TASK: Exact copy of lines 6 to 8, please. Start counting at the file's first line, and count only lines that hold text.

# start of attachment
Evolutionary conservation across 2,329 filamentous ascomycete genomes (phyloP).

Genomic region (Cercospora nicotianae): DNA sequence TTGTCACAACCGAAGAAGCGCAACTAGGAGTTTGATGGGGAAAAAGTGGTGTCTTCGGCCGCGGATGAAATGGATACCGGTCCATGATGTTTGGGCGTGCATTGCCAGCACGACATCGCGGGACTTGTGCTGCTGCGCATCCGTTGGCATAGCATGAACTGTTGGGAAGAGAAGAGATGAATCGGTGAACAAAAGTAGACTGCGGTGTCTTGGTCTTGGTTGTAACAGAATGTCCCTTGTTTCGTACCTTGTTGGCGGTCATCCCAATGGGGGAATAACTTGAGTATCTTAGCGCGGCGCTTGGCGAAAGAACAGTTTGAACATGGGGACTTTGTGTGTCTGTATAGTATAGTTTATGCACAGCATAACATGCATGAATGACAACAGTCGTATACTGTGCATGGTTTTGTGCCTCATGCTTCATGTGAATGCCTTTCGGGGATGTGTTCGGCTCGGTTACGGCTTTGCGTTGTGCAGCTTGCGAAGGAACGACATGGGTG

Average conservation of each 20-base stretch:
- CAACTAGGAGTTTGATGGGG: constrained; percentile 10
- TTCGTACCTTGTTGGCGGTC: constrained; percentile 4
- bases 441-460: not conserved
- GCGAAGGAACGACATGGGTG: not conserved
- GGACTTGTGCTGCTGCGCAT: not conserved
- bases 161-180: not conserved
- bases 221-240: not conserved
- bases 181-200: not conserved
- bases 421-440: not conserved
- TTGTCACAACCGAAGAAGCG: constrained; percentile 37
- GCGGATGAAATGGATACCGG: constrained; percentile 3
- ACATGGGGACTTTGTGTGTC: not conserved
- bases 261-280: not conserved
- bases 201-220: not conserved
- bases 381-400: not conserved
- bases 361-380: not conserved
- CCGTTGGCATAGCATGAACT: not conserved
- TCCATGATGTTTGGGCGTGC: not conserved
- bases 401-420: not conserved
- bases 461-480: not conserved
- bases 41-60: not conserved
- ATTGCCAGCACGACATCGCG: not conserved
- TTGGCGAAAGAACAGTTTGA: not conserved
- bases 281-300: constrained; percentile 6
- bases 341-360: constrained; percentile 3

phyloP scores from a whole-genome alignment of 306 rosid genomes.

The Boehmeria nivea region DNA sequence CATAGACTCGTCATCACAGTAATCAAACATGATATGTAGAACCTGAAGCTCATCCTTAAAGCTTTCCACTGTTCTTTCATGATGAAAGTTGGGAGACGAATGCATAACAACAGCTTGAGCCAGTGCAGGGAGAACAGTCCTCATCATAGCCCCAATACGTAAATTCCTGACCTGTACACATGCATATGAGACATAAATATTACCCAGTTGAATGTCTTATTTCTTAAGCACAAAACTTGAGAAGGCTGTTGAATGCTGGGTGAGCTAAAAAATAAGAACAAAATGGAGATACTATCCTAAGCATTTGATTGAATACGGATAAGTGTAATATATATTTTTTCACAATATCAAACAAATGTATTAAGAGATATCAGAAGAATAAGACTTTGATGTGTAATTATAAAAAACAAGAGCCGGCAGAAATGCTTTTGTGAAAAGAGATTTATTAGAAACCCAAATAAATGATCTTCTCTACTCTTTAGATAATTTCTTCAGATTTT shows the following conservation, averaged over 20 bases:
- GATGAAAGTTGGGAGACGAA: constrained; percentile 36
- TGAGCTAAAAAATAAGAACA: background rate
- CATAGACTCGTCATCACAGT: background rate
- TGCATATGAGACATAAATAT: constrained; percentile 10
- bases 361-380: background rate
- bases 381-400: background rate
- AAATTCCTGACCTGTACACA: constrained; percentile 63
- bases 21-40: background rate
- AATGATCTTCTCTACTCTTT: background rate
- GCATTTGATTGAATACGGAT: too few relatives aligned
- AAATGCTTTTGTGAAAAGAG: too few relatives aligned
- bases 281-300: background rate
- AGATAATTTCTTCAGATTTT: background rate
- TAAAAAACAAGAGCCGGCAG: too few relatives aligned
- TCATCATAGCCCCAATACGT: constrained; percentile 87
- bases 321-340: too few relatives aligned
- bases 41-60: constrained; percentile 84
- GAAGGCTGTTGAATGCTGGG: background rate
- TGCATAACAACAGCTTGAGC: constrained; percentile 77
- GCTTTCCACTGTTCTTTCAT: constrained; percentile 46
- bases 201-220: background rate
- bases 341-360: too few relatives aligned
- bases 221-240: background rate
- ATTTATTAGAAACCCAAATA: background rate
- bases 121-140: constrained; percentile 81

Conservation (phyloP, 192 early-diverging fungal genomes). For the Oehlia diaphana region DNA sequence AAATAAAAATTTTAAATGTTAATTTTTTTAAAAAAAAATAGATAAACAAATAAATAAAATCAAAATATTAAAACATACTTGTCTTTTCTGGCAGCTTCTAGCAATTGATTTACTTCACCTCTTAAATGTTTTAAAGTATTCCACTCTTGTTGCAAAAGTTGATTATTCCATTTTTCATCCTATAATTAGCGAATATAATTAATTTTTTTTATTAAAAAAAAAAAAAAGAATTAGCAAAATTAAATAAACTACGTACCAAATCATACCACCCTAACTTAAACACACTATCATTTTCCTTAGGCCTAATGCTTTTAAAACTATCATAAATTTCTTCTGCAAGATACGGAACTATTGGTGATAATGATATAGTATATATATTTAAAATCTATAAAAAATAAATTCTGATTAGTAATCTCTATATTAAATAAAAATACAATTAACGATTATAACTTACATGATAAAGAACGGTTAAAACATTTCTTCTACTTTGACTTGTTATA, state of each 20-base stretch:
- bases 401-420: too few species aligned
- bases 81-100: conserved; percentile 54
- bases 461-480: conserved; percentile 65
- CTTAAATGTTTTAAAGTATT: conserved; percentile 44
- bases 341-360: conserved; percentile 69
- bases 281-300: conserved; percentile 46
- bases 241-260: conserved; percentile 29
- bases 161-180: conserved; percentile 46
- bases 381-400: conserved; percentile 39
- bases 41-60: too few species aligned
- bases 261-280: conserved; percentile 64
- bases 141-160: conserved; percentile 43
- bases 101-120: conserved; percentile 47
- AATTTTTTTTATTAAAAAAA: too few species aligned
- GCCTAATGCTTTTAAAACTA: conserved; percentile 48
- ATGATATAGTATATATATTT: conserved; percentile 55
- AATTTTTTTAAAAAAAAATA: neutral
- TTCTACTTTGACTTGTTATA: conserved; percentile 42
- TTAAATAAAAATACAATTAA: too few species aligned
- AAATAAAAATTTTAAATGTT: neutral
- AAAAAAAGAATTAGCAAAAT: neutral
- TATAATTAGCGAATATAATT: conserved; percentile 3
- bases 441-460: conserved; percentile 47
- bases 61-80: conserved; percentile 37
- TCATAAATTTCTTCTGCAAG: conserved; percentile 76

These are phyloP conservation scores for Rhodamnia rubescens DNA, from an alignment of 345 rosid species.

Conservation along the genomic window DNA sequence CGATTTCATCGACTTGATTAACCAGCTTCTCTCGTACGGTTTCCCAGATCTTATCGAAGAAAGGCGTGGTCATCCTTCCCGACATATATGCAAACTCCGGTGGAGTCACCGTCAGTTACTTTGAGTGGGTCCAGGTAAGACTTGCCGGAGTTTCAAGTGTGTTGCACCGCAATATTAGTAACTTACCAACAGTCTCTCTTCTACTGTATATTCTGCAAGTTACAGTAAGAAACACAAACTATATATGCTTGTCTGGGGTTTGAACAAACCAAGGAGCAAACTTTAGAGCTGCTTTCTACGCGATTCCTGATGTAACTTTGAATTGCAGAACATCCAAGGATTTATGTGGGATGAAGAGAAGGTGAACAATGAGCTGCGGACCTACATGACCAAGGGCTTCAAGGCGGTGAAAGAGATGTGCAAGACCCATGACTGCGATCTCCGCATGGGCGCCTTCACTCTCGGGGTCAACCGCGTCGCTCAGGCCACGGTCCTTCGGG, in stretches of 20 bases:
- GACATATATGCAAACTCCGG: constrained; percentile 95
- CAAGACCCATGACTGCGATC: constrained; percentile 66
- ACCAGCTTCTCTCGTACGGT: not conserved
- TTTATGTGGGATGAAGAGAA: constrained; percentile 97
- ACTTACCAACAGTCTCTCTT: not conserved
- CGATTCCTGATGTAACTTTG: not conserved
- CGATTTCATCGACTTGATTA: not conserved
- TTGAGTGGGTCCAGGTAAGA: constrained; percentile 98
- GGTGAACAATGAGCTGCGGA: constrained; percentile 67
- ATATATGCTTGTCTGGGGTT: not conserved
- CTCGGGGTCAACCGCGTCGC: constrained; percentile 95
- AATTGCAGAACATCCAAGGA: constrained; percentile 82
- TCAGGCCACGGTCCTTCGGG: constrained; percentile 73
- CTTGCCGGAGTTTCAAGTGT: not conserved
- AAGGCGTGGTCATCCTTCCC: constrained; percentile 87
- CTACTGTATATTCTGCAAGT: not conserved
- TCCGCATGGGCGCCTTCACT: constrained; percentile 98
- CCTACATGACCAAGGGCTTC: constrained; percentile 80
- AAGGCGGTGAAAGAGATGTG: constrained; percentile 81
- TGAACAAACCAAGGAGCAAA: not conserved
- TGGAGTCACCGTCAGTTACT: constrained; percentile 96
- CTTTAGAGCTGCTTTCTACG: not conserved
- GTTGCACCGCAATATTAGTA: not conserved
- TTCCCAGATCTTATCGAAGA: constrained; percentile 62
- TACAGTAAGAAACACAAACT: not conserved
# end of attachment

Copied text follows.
- bases 441-460: not conserved
- GCGAAGGAACGACATGGGTG: not conserved
- GGACTTGTGCTGCTGCGCAT: not conserved